Roy Williams’ ferocious, funny and disturbing play Sing Yer Heart Out For The Lads took aim – when it premiered at the National Theatre in 2002 – at what it meant to be black, white and English in 21st century Britain.
It was first revived in 2006 and now gets its second revival (and first for 13 years) in Chichester Festival Theatre’s new Spiegeltent (October 5-November 2). Sadly, as Roy says, it’s a revival that will show that not a lot has changed.
“It’s very, very troubling. No play can ever be the be-all and end-all and solve everything, but hopefully this play might well plant some little doubts into people’s minds that we need to do better than this. We need to be better people.
“Whether you voted Leave or Remain, you don’t need to hate, you don’t need to kill. It’s just something I’d want to say to everybody. Where is that hate coming from? There are many powerful people who are taking advantage of it and stoking the fire. I just don’t see a way out. It only feels like it is going to get worse…”
So it feels like a timely revival to Roy. He says he wasn’t surprised at the decision to revive it; much more, he was delighted.
Scoring high on foul language, threat and vulgar humour, Sing Yer Heart Out for the Lads is set on Saturday, October 7 2000. Gina, landlady of The King George pub, has a lot on her plate. The England vs Germany World Cup qualifying match is about to start, the pub football team is about to charge in and the TV’s on the blink. Over the next few hours, national defeat looms and xenophobic tensions rise, fuelled by the inarticulate fury of the pub team captain Lawrie and the insidious propaganda of right-wing extremist Alan. And while policeman Lee struggles to keep the peace, disillusioned squaddie Mark and Gina’s bullied son Glen are fighting their own demons.
The game actually happened. It was the home leg, a 0-1 defeat for England which led a year later to the return game in Germany which England famously won 1-5. Significantly, the home defeat was Kevin Keegan’s last in charge and also the last game at the old Wembley stadium.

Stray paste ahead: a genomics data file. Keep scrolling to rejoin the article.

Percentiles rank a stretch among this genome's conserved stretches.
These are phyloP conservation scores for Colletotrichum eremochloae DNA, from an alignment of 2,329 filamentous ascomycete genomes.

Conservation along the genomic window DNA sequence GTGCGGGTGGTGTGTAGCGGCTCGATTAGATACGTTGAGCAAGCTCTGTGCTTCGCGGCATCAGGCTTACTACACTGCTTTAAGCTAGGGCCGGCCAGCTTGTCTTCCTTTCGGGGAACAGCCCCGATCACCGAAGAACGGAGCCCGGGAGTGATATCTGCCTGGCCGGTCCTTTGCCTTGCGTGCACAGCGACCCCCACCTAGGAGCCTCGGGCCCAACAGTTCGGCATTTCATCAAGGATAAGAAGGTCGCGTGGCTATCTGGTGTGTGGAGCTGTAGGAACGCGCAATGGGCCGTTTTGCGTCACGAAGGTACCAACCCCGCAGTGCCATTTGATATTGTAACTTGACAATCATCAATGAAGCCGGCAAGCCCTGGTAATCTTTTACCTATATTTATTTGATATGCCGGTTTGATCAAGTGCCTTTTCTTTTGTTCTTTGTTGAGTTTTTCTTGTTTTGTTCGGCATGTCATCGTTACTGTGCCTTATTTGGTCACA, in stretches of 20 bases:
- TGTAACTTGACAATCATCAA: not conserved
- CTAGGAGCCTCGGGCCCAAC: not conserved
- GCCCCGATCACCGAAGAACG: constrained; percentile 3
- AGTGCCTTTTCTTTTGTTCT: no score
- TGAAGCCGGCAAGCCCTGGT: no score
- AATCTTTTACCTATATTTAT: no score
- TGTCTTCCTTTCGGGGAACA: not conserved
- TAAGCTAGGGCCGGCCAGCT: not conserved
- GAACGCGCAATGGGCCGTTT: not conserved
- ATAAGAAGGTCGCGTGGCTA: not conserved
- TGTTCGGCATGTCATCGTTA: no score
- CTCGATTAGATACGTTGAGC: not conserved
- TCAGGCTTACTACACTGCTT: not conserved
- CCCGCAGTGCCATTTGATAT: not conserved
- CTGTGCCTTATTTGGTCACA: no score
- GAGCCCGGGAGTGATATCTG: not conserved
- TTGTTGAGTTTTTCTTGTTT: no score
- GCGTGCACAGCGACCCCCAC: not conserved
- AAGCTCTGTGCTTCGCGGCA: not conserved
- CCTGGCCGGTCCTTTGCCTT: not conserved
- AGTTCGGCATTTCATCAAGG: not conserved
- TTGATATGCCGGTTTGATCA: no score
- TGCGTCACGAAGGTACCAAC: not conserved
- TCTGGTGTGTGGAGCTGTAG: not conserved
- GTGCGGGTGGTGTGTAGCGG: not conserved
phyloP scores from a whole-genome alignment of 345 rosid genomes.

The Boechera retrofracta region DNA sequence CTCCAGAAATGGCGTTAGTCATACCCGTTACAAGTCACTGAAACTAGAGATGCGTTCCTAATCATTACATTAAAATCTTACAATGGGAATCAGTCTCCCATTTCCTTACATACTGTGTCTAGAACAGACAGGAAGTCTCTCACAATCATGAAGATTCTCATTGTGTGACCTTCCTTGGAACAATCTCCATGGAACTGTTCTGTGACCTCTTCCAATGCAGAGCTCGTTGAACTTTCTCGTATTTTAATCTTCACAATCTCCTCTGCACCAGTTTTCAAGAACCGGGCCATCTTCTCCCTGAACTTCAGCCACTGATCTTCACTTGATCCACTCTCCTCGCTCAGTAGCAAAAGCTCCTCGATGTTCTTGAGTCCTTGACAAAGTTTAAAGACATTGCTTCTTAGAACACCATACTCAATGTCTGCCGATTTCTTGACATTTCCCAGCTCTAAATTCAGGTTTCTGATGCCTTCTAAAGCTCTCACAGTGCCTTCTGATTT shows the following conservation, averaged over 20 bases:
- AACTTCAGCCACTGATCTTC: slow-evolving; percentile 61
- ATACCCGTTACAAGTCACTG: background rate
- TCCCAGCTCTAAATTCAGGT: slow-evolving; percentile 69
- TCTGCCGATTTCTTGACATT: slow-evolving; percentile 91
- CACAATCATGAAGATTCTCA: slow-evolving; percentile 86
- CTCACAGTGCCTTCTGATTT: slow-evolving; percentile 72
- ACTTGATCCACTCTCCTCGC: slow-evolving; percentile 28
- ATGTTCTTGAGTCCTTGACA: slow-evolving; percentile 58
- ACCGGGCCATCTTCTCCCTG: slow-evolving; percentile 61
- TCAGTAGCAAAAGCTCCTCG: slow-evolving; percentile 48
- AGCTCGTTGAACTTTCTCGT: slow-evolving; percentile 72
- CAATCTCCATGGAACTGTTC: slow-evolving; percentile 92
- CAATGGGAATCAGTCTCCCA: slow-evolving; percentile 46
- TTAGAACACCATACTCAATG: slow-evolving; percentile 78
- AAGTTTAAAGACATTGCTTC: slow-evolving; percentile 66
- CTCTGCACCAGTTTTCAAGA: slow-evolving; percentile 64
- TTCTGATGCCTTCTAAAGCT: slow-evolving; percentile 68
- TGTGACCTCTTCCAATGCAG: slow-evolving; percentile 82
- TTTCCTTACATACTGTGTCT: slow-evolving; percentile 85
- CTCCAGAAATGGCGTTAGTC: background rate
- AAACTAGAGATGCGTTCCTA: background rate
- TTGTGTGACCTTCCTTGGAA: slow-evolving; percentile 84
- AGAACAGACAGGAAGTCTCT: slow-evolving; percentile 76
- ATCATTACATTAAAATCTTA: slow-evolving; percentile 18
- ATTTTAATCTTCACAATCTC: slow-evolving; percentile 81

“I knew that the game was coming up when I started writing the play. It just seemed perfect, an England Germany game and the last game before they knocked the old Wembley down. I just thought that it would work dramatically. And the actual score suited the play. England lost. If England had won, there would not have been the same tension. You can sense the fans’ growing frustration. England weren’t bad, but it was a very boring game. England didn’t play particularly well. They were just playing the way England played, lots of long balls, no skill, no creativity. I needed to choose a play, and I just thought it would be challenging for me, whatever the score.
“At the time, I was keen to write about racism to a certain degree but mostly about nationalism. Back then, there were a lot of conversations about what it meant to British, and I wanted to write a play about the extremes of nationalism that some people chose to go to in order to show that they belong to this country or this group of people.”
And football is the launchpad: “You can’t get more nationalistic than that. Back then nationalism was rearing its ugly head, like it is now. You had the rise of the far right and they were winning council seats. And football is a very nationalistic game. You swear allegiance. It is ‘This is my team, that is your team and my team is better than your team.’”
The CFT warns: the production has extremely strong and explicit language including racial slurs. Age guidance of 16+. Sing Yer Heart Out For The Lads will be performed in The Spiegeltent, a pop-up space designed to recreate a South London pub setting.